General Motors’ Autonomous Vehicle Unit Recalls Cars for Software Update Following Pedestrian Incident

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General Motors (NYSE:GM) Cruise autonomous vehicle unit is initiating a recall of all 950 of its vehicles to implement a crucial software update, prompted by a recent incident where one of its cars was involved in an accident with a pedestrian in San Francisco. The company shared this information in documents made public by U.S. safety regulators on Wednesday.

According to the announcement, the software update will ensure that Cruise vehicles remain stationary in the event of a similar incident occurring in the future. This development comes in the wake of a troubling October 2nd incident where a Cruise autonomous vehicle was involved in a collision with a pedestrian, leading to the pedestrian being dragged along the street.

The incident raised serious concerns about the safety of autonomous vehicles, leading California regulators to temporarily suspend Cruise’s driverless operations and revoke the company’s license for transporting passengers without human drivers in San Francisco.

In the unfortunate accident, another vehicle, with a human driver, initially struck a pedestrian, causing them to be propelled into the path of the Cruise autonomous vehicle. Although the Cruise vehicle initially stopped, it later moved to the right to exit the traffic, unintentionally dragging the injured pedestrian about 20 feet forward and trapping them beneath one of its tires, resulting in critical injuries.

Cruise stated in documents submitted to the U.S. National Highway Traffic Safety Administration that they have already implemented the updated software in their test vehicles, which are under the supervision of human safety drivers. The driverless fleet will receive the software update before resuming its operations.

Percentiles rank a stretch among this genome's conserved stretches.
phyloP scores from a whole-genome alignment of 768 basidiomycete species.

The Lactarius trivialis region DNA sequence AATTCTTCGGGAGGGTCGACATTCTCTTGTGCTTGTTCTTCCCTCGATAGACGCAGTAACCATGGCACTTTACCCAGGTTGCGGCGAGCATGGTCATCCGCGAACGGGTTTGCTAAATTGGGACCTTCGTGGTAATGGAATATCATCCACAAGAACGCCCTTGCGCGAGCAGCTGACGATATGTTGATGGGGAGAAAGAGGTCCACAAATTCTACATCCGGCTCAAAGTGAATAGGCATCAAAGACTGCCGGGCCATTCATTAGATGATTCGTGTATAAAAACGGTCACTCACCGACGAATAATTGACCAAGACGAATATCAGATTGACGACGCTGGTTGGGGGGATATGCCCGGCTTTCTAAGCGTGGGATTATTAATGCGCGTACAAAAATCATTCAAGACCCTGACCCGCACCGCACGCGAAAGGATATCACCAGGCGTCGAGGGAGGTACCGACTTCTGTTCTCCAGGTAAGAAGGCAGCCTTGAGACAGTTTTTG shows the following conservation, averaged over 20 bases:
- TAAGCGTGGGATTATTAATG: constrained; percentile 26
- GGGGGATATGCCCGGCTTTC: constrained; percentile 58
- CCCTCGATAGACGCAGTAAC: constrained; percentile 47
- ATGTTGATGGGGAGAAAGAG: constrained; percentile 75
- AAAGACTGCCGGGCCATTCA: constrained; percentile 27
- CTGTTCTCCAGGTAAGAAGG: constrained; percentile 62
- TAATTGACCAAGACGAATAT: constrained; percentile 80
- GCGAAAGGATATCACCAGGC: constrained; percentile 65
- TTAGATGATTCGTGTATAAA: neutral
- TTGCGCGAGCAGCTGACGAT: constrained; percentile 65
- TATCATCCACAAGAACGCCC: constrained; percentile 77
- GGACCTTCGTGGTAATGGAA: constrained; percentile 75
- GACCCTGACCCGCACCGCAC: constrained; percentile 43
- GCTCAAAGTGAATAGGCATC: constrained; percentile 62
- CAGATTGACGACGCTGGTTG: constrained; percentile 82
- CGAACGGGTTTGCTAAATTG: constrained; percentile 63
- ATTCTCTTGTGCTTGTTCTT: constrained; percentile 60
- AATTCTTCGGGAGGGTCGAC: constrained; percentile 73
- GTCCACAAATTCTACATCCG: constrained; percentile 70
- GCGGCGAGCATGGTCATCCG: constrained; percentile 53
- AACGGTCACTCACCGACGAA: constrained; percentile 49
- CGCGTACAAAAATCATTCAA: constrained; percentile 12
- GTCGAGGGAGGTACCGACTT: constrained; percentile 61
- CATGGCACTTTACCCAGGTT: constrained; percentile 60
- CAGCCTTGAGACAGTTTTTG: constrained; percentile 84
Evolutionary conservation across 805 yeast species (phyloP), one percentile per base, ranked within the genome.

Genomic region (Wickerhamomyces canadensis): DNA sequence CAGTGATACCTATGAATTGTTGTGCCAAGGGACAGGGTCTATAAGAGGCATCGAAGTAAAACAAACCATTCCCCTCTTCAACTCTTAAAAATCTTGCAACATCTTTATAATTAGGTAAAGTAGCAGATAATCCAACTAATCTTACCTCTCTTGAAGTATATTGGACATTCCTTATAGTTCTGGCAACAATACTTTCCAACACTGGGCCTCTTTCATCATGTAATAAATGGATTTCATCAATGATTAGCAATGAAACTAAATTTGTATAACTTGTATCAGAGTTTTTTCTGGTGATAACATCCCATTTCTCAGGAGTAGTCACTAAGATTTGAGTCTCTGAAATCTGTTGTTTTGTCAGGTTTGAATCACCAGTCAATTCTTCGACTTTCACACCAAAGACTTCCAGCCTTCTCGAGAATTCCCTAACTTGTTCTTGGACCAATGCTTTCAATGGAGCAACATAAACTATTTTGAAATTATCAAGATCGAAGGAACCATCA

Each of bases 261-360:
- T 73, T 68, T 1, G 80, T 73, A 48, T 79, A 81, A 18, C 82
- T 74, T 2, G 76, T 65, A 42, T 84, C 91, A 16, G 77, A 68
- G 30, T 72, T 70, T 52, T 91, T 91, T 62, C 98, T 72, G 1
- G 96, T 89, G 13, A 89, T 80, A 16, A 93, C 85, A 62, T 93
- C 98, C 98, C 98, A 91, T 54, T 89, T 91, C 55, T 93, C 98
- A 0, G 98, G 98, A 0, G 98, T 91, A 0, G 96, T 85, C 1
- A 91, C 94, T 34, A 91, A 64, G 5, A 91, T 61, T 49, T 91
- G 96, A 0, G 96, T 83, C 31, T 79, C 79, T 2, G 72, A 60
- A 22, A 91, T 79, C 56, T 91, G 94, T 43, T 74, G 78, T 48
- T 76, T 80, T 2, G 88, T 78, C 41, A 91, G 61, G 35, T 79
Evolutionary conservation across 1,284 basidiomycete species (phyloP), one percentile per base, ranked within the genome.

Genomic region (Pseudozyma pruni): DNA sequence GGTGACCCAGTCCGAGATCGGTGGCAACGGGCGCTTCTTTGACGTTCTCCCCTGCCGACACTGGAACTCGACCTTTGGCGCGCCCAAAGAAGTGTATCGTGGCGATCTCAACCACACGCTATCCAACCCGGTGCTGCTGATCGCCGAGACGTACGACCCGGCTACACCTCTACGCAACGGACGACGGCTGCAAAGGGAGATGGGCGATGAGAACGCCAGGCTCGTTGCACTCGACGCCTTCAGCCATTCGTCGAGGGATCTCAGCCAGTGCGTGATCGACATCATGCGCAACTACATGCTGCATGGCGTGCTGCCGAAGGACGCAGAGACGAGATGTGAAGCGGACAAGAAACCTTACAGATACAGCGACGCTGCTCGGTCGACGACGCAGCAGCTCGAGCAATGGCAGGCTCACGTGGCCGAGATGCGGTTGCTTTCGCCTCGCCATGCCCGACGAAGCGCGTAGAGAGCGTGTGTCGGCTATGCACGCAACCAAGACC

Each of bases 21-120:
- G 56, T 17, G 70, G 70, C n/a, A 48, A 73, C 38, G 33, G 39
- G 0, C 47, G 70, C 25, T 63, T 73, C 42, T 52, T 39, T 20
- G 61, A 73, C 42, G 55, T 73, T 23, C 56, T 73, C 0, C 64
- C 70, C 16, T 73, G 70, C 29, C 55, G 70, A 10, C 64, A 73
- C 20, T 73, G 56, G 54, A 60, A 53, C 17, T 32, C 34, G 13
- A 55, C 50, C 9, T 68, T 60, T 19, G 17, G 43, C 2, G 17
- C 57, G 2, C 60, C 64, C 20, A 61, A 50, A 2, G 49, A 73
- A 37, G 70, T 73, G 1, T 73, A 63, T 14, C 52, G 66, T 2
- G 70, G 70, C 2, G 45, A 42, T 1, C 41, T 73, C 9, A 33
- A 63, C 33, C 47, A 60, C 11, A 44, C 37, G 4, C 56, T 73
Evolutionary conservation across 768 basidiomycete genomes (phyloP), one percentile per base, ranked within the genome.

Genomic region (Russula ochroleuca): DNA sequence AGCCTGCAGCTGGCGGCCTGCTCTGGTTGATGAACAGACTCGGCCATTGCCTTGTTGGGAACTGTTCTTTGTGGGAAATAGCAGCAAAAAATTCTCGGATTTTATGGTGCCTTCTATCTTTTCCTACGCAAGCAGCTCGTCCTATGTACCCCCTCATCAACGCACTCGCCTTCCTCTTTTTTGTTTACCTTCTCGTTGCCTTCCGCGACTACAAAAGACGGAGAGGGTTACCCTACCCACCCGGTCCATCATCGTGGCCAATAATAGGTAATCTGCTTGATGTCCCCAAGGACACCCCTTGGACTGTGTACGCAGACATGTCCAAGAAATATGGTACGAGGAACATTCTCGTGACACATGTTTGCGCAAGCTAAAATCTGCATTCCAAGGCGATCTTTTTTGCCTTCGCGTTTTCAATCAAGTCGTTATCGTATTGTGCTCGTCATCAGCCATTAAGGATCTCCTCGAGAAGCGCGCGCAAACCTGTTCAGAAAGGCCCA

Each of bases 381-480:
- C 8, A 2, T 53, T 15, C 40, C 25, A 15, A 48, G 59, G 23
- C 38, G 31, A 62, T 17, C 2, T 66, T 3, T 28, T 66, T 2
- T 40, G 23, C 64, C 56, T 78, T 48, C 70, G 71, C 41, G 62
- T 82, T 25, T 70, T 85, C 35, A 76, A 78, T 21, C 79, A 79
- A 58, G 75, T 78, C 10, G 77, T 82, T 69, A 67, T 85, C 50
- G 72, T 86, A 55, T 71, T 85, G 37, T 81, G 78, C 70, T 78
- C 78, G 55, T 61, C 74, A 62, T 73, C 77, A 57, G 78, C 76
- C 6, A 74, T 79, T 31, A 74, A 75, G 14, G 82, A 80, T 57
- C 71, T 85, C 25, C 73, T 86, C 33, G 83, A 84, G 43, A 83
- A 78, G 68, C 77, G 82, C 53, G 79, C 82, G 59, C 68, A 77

In a press release, the GM unit explained that they initiated the recall even though they estimated that a similar crash with a risk of serious injury could occur every 10 million to 100 million miles without the update. The statement emphasized their commitment to enhancing safety and indicated their willingness to issue additional recalls to inform both NHTSA and the public of any future updates.

To address the situation, Cruise has undertaken several measures, including the appointment of a chief safety officer, the engagement of a law firm to assess their response to the October 2nd accident, hiring a third-party engineering firm to investigate the technical causes, and adopting companywide “pillars” to emphasize safety and transparency.

The problems faced by Cruise could potentially slow down the deployment of fully autonomous vehicles carrying passengers without human drivers, as well as lead to more robust federal regulations in the autonomous vehicle sector.

The National Highway Traffic Safety Administration (NHTSA) launched an investigation on October 16 into four reports indicating that Cruise vehicles may not exercise proper caution around pedestrians, which included two injuries, including the October 2nd incident. These complaints pertained to vehicles operating autonomously and approaching pedestrians on or near roadways, including pedestrian crosswalks along the intended travel path.

Cruise revealed in documents submitted to NHTSA that their automated driving system was designed to pull over and out of traffic in certain scenarios to minimize safety risks and traffic disruption following a collision. However, in specific circumstances, such as a pedestrian in the vehicle’s path, pulling over was not the appropriate response. The Cruise system inaccurately classified the collision as a lateral impact and directed the autonomous vehicle to attempt to pull over, inadvertently moving the individual forward instead of remaining stationary.

While the Department of Motor Vehicles did not elaborate on the specific reasons for suspending Cruise’s license, the agency accused Cruise of misrepresenting safety information about its autonomous technology. This revocation followed a series of incidents that raised concerns about the safety and operational challenges posed by Cruise’s robotaxis.

General Motors had ambitious plans for Cruise, with expectations of generating annual revenue of $1 billion from the autonomous unit by 2025, a substantial increase from the $106 million in revenue it generated last year. GM had recently halted production of the Origin, a fully autonomous vehicle designed for Cruise to provide shared transportation services, but production is expected to resume at a Detroit-area factory once Cruise’s autonomous ride-hailing services restart.

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